And now Pollitt’s up at bat. Her three previous essay collections gathered brilliant commentary on welfare, abortion, surrogate motherhood, Iraq, gay marriage and health care, mostly from the pages of The Nation. But with “Learning to Drive,” she gets personal, and shameless. She has decided to wave her dirty laundry (among which she found unidentified striped panties) and confesses to “Webstalking” her longtime, live-in, womanizing former boyfriend. (Take that, you rat!) It’s hard to tell if she’s coming into her own, trying to sell more books or has lost it entirely. Or perhaps she’s giving up her dignity in a generous motion of solidarity toward the rest of us who have already blown our cover? Whatever the reason, she’s entitled.

As if Pollitt earned the right to be a full human because she spent most of her career as a serious woman. Imagine that.

Emily McCombs, executive editor, XOJane

I can’t tell you how often I have encountered the attitude that because these stories are about women’s lives, they are somehow superficial, silly, or unimportant. Women’s lives – our stories – are not unimportant. They often reflect the feminist maxim that the personal is political.

For every story we publish, there are three that we choose not to run

Emily McCombs

The whole language of “oversharing”, “TMI”, and “confessional blogging” is condescending and dismissive. Nobody uses that kind of language when men write memoir.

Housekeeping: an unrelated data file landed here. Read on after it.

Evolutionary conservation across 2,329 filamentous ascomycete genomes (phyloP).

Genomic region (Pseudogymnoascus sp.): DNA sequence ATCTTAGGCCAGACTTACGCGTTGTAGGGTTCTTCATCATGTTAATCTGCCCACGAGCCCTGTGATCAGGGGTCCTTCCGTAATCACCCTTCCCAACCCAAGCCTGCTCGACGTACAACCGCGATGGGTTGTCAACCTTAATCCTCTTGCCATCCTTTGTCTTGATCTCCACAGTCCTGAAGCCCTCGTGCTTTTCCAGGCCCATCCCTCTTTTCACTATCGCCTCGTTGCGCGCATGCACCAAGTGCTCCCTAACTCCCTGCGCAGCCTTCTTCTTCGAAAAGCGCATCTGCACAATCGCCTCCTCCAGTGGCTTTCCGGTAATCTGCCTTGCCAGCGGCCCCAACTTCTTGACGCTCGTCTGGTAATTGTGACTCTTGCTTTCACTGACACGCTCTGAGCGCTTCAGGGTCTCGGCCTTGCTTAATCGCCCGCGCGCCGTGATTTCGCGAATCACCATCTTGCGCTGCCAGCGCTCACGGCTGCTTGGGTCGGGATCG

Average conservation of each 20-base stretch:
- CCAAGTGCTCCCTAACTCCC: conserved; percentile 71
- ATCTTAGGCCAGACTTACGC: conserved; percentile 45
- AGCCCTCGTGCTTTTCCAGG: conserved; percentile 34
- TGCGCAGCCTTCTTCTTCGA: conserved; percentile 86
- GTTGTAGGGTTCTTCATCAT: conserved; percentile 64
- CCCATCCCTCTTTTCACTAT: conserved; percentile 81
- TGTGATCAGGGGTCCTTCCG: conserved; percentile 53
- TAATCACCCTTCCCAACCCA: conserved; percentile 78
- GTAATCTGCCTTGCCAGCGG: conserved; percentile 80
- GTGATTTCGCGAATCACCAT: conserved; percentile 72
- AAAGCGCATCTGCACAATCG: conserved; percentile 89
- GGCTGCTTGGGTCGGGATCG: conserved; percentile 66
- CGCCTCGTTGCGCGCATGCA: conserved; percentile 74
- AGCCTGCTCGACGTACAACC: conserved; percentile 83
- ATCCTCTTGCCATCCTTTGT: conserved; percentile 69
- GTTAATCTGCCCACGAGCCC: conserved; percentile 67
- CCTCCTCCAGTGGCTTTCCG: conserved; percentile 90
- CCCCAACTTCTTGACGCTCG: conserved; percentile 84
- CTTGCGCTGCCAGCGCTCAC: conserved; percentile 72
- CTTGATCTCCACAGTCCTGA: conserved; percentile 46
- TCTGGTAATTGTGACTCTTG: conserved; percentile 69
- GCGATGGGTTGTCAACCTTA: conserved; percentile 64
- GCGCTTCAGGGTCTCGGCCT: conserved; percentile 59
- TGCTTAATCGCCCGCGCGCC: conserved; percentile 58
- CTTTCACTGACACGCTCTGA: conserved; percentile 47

As editors, we try to warn writers who choose controversial topics that backlash that may occur, and offer them the opportunity to publish anonymously. We never want to put anyone’s safety or livelihood at risk. For every story we publish, there are three that we choose not to because the writer doesn’t seem mentally or emotionally ready, or lacks perspective or self-awareness.

Of course there are consequences to what personal information you put on the internet, but to suggest that adult women aren’t fully capable of deciding when and where to share information about themselves denies them an awful lot of agency.

I write about my own personal life because I want to lessen shame and encourage connection. If people read a piece I wrote and say: “This writer has had this experience, done this thing and felt this way so maybe I don’t have to feel ashamed of who I am,” it’s worth it.

That happens whether I’m writing about something silly like back fat all the way to serious topics like addiction and rape. And the best reaction is when someone emails me to say: “I didn’t know I had been raped (or was an alcoholic, or needed to go to therapy) until I read your piece.”

Even the stories that may seem silly or lurid are forging a connection among a group of women who are often not encouraged to speak out about our own lives and bodies.

Haley Mlotek, editor-in-chief, The Hairpin

Since I took my current job, the word I use more than any other is “more”. I am constantly talking with my writers about why they should write more, once we’ve spoken about whether they should write at all. I always tell them yes, write, write it all, write as much as you want, and then it’s my job to figure out the rest.

I don’t agree that there is something inherently easier about writing a personal essay, or that they are by nature exploitative, because it’s just like any other kind of creative labor: it depends! But I do know how many brilliant writers are sitting on their work because they believe it’s somehow cheap or reductive just because it’s about their lived experiences, while editors are scrolling through inboxes stuffed with men who have no hesitation about demanding that their voices and their stories come first.